A Maryland Torah scribe whose dramatic claims of rescuing Holocaust-era scrolls came under suspicion earlier this year has agreed to stop making such assertions unless he can prove them, according to an agreement reached with Maryland’s Attorney General.
The document provides that Rabbi Menachem Youlus’ Save A Torah organization, which claimed to have restored more than 1,000 sifrei Torah in the last 25 years and returned them to Jewish hands, “will only describe where a Torah was found or provide an account of its rescue if there is documentation or an independent verifiable witness to such history. In the absence of such independent verifiable proof, there will be no discussion of the circumstances under which the Torah was rescued.”
The agreement ends the attorney general’s investigation.
Rabbi Youlus, who owns a Jewish bookstore in Wheaton, Md., had claimed that the Torah scrolls he found and sold came from such exotic settings as a “Gestapo body bag,” a cemetery near Auschwitz and the space under the floorboards of a concentration camp barracks.
An article in the Washington Post Magazine in January questioned the veracity of the rabbi’s claims, citing a lack of corroborating evidence, and leading to an investigation by the Maryland Attorney General.
Rabbi Youlus did not respond to a request for comment from The Jewish Week.
A statement from Rick Zitelman, president of Save A Torah, on the organization’s website states that an “independent investigation by a distinguished and acclaimed scribe” commissioned by the organization “found no evidence to contradict any information provided by Rabbi Youlus to the purchasers of the Torahs. All the Torahs … were found to written in pre-Holocaust years in Eastern Europe, as Rabbi Youlus has determined.”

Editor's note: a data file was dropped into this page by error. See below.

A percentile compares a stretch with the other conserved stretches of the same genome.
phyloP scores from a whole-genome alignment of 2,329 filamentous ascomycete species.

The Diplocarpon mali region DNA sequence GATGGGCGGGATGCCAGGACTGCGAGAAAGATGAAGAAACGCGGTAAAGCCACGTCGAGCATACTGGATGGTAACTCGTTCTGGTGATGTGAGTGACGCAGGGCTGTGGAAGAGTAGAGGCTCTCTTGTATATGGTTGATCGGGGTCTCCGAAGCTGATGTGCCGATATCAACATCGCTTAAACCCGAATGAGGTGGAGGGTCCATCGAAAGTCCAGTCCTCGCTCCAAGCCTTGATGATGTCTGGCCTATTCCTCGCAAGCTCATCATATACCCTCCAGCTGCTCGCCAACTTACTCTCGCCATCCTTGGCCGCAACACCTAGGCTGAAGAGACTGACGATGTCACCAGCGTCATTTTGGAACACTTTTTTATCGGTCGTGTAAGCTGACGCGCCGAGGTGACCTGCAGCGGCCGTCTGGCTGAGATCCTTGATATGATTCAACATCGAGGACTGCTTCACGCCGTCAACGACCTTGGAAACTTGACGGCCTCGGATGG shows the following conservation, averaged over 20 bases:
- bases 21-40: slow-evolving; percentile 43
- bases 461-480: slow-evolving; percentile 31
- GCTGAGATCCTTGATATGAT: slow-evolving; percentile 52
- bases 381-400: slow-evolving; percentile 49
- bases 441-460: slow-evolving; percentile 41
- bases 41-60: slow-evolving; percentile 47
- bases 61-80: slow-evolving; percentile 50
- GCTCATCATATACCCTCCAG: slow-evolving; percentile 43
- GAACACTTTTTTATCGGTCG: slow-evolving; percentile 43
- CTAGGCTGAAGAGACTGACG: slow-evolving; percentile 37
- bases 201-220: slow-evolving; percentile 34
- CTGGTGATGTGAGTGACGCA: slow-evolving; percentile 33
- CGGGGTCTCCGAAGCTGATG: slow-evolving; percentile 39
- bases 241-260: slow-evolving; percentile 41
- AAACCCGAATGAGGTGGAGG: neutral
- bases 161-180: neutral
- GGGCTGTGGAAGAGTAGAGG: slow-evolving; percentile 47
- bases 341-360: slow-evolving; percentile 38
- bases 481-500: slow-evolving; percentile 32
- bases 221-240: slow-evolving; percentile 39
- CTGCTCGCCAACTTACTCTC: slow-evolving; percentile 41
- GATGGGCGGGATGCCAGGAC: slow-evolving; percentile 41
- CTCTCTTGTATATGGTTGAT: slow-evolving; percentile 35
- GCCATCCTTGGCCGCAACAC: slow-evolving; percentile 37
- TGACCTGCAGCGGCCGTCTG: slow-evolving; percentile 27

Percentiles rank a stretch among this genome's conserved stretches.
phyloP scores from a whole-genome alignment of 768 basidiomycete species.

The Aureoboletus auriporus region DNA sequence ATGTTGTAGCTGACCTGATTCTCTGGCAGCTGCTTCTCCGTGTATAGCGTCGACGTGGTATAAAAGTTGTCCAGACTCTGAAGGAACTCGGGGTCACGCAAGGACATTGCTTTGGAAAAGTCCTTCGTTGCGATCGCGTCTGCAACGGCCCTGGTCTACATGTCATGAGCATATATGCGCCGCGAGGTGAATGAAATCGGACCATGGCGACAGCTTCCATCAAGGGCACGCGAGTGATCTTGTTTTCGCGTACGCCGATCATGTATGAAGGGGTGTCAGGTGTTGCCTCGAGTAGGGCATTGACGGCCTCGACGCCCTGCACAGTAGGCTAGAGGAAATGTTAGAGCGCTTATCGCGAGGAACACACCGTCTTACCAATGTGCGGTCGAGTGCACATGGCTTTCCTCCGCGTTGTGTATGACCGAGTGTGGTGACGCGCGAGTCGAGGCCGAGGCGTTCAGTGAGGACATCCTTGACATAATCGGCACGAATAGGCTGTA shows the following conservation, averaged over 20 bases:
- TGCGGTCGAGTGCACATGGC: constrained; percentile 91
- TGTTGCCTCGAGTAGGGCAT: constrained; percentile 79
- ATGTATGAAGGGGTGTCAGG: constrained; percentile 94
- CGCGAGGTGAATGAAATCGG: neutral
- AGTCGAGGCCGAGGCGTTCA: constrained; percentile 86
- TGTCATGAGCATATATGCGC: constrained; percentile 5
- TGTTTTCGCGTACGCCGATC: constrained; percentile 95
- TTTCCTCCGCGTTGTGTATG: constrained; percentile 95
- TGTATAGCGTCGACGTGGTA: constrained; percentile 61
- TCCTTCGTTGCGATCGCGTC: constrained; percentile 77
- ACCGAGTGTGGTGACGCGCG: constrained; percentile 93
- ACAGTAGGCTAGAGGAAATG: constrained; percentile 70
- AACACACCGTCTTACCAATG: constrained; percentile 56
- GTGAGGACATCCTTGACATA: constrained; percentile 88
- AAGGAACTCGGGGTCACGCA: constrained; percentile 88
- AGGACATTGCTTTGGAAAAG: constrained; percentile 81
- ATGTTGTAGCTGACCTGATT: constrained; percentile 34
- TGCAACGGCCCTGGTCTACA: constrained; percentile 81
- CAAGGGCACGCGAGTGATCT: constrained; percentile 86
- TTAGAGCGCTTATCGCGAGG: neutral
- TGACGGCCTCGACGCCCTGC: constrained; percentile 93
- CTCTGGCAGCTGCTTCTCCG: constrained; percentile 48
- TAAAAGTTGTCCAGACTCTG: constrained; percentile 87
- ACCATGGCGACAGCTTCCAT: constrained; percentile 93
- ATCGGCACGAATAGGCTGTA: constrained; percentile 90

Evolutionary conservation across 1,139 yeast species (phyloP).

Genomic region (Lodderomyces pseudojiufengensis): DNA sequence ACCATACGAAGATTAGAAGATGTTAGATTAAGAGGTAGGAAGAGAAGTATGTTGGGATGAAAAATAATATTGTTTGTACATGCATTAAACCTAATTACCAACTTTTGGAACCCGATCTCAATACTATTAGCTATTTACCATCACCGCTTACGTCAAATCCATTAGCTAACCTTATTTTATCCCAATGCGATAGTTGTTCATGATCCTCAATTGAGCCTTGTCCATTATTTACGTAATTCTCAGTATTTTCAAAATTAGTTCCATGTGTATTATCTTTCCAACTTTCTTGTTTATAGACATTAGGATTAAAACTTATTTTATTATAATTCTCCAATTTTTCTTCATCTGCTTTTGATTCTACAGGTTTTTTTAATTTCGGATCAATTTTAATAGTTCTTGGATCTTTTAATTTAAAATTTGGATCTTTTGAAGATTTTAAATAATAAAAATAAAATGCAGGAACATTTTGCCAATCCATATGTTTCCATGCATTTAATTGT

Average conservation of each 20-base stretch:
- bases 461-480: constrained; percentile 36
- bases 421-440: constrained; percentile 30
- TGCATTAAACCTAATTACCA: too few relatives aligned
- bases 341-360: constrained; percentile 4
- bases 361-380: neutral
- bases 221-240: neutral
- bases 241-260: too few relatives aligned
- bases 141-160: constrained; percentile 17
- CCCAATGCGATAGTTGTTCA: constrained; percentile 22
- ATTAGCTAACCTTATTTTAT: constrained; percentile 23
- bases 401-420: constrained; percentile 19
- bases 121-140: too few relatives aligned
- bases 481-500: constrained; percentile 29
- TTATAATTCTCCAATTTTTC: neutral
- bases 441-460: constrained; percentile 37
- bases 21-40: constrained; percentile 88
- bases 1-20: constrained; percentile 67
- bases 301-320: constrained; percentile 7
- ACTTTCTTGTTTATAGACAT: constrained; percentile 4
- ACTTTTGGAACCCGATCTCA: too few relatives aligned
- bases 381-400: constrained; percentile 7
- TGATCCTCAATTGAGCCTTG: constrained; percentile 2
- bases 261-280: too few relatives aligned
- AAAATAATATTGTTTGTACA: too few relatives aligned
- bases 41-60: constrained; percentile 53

But, Zitelman’s statement added, “Save A Torah and Rabbi Youlus will, in the future, rely exclusively on verifiable information in characterizing the origins of Torahs purchased or dedicated. As part of this effort, Save A Torah, Inc., is developing guidelines that will be followed by Rabbi Youlus in rescuing, documenting and distributing Torahs, so that all future purchasers of Torahs may have confidence regarding the Torahs they obtain.”
The Save A Torah website says the organization “is committed and rescuing as many Torahs as possible …. there is the brief opportunity to rescue and restore Torah scrolls hidden, lost or stolen during the Holocaust and other world upheavals,” but offers no details about the provenance of the scrolls in the rabbi’s possession.
The agreement is “75 percent positive — Youlus has been exposed as a charlatan … Save A Torah and Youlus are under an affirmative prohibition with respect to the fabrication” of stories about the scrolls, said Menachem Rosensaft, vice president of the American Gathering of Jewish Holocaust Survivors and their Descendants and adjunct professor of law at Cornell Law School.
Rosensaft wrote to Attorney General Douglas Gansler earlier this year, charging Rabbi Youlus with “possible fraud and/or misrepresentation” and “soliciting funds under false pretenses.”
Rosensaft said he is disappointed that the agreement carries no monetary penalty or admission of guilt, adding, “there is an admission of guilt implied.”
The agreement likely represents a “conservation of judicial resources,” preventing Maryland from spending more time or money on this case, he said.
“Notice has been served that we are not going to allow anyone to desecrate Holocaust remembrance for any purpose,” he said.
Sifei Torah sell for at least $10,000, usually in the range of $20,000-$40,000. The Save A Torah scrolls were sold to dozens of synagogues and Jewish institutions, most in the United States.